Wednesday, May 5, 2010

How Can the Austin Scenic Coop Generate Revenue?

Last month we moved a lot of heavy stuff. This month we crunched numbers. I’m better at moving heavy stuff. Nonetheless, Brad Carlin and I worked out an approximation of monthly/annual operating costs and identified the Coop’s (the Austin Scenic Coop, collaboration by Salvage Vanguard and Rude Mechs) means of generating sufficient revenue to meet those costs. A structure for membership, fees, expenses, etc. was laid out according to a roughly 50/50 split between earned and unearned revenue, and levels of membership were established. The groups who have already declared their interest in Coop membership were sorted into categories as partners, members, and users, and we set goals for the number of each in the next year. Lastly we finalized the plan for the pilot program which constitutes the second phase of the proposal and set a short term to-do list geared toward launching the pilot program in the late summer.

On a personal note, it has been very interesting and gratifying to ”take apart” and analyze a project that originated very organically, as a labor of love and also as a common sense measure to make theater less wasteful, cheaper, and more convenient all at once. Looking at the component parts of the operation, and identifying exactly what goes into making it work, has given me a chance to appreciate how much it is possible to do almost without noticing, when you are working at something you believe in. The Coop has already served several groups as a valuable resource, and as we work out the details of its enlargement, it is exciting to think how many more it will be able to serve.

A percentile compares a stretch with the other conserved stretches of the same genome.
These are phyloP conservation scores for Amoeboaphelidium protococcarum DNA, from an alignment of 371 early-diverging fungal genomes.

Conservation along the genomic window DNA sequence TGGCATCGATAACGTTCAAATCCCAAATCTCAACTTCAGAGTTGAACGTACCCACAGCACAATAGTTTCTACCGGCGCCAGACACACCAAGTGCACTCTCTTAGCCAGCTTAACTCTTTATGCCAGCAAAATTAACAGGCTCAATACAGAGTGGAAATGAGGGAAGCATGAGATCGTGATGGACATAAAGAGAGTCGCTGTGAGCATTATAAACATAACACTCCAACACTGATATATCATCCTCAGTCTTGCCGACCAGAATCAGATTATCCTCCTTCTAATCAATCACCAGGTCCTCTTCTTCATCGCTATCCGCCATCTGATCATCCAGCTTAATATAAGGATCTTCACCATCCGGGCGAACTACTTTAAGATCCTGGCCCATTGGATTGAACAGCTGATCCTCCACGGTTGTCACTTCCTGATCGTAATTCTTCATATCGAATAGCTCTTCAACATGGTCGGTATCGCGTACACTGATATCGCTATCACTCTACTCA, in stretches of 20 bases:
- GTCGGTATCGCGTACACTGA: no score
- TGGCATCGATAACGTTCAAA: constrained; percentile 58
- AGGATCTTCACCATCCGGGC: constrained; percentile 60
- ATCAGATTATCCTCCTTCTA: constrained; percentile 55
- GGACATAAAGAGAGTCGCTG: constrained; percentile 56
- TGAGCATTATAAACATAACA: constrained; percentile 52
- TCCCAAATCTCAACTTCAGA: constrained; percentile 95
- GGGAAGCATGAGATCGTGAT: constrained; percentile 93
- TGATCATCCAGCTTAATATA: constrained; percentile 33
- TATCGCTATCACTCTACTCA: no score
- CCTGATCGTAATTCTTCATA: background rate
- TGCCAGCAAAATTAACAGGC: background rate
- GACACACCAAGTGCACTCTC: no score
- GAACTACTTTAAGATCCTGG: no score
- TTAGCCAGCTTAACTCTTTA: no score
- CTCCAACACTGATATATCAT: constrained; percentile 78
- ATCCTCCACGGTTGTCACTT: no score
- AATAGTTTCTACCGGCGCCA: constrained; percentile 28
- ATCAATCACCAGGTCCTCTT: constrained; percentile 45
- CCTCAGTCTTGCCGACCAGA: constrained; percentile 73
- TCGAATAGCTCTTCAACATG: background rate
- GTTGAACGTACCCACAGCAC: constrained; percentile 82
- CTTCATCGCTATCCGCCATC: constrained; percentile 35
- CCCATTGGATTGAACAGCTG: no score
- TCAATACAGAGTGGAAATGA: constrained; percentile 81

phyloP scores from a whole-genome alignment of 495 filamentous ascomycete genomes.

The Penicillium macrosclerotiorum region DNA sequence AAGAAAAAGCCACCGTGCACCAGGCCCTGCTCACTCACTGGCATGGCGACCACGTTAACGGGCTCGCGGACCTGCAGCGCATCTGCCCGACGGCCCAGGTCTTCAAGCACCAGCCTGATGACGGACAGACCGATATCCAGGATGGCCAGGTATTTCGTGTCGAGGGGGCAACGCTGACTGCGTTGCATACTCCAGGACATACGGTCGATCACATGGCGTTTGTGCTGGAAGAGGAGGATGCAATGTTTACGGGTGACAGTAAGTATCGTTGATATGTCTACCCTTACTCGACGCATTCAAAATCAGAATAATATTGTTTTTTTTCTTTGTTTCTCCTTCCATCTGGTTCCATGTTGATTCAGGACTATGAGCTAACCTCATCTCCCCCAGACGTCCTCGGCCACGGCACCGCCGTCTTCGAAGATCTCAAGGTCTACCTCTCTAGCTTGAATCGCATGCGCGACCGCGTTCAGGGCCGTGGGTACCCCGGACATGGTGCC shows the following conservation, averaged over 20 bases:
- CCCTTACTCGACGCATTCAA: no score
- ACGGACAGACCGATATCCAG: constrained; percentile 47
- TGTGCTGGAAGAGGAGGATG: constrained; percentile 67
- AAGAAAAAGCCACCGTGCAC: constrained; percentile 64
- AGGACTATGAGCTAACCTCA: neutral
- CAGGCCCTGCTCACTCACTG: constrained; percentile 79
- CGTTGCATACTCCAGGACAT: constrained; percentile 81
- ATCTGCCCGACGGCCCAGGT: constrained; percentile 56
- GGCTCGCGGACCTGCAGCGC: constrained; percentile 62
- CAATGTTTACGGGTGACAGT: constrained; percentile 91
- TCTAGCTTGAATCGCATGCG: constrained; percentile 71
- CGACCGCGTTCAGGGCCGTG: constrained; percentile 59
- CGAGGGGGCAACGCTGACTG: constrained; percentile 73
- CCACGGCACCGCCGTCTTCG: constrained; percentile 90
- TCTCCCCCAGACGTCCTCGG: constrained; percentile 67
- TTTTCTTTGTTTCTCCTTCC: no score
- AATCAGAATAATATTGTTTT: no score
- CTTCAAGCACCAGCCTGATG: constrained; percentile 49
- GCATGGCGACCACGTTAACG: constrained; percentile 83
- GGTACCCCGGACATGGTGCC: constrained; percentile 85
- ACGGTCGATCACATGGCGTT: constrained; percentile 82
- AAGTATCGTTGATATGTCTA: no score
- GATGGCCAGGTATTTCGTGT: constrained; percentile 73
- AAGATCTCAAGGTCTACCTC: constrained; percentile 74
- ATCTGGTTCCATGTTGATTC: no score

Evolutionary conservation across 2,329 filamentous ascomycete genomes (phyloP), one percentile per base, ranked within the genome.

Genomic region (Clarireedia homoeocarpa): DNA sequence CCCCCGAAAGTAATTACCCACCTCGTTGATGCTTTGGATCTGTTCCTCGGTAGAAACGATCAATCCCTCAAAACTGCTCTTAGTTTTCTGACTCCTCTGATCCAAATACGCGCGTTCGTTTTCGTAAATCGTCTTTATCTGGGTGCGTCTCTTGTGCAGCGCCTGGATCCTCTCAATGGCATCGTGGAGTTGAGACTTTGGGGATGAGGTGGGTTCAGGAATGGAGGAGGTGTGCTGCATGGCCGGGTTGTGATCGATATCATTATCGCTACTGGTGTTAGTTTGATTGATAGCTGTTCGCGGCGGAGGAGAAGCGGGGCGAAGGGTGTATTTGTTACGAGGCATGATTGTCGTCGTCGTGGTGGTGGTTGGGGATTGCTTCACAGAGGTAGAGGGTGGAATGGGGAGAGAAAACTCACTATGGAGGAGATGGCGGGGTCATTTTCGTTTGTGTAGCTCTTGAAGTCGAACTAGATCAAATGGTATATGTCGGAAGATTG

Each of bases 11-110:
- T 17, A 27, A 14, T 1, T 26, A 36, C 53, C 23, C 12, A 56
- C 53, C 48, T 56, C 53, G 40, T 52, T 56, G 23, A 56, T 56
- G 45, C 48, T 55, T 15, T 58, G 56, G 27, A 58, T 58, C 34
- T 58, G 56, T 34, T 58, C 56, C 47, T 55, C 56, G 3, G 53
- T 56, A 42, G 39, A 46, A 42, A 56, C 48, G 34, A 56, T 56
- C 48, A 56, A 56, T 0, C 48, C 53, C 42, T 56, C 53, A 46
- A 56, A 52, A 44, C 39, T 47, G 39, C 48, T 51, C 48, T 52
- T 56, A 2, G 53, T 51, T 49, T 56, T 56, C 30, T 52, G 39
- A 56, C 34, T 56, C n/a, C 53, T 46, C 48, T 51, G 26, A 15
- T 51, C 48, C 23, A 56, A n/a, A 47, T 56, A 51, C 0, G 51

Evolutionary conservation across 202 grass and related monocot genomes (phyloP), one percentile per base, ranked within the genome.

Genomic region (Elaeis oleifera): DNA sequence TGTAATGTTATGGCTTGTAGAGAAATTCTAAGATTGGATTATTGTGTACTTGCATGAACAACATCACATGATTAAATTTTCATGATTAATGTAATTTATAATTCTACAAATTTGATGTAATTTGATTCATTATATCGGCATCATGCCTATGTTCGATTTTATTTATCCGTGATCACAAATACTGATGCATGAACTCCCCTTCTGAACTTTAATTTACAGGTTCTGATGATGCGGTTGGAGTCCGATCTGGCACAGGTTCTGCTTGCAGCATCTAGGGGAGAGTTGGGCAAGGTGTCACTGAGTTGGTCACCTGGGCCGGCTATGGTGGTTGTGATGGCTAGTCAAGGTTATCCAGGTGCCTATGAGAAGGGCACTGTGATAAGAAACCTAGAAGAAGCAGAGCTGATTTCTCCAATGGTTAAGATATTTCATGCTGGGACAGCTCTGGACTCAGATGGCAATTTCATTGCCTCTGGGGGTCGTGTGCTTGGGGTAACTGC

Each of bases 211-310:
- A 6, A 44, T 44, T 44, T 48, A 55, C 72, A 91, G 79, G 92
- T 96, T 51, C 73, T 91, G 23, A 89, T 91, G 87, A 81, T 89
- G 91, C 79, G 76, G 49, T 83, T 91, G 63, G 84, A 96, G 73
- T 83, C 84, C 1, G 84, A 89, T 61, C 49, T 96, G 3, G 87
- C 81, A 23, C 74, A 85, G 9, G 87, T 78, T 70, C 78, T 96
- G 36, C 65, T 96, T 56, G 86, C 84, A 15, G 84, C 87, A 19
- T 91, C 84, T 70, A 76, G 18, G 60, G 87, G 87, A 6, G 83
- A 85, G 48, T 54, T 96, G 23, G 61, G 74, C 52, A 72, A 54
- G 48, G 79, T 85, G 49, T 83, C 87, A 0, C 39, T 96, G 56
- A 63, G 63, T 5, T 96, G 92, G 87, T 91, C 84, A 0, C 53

--Connor Hopkins, Austin Scenic Coop / Rude Mechs / Trouble Puppet Theater Company

1 comment:

  1. Connor, we had discussions about creating a similar co-op idea for Phoenix in our last sustainability summit.

    I am curious to know if the facility that will house the Austin co-op is already a part of your operations or if it would be an addition to the overhead of the company.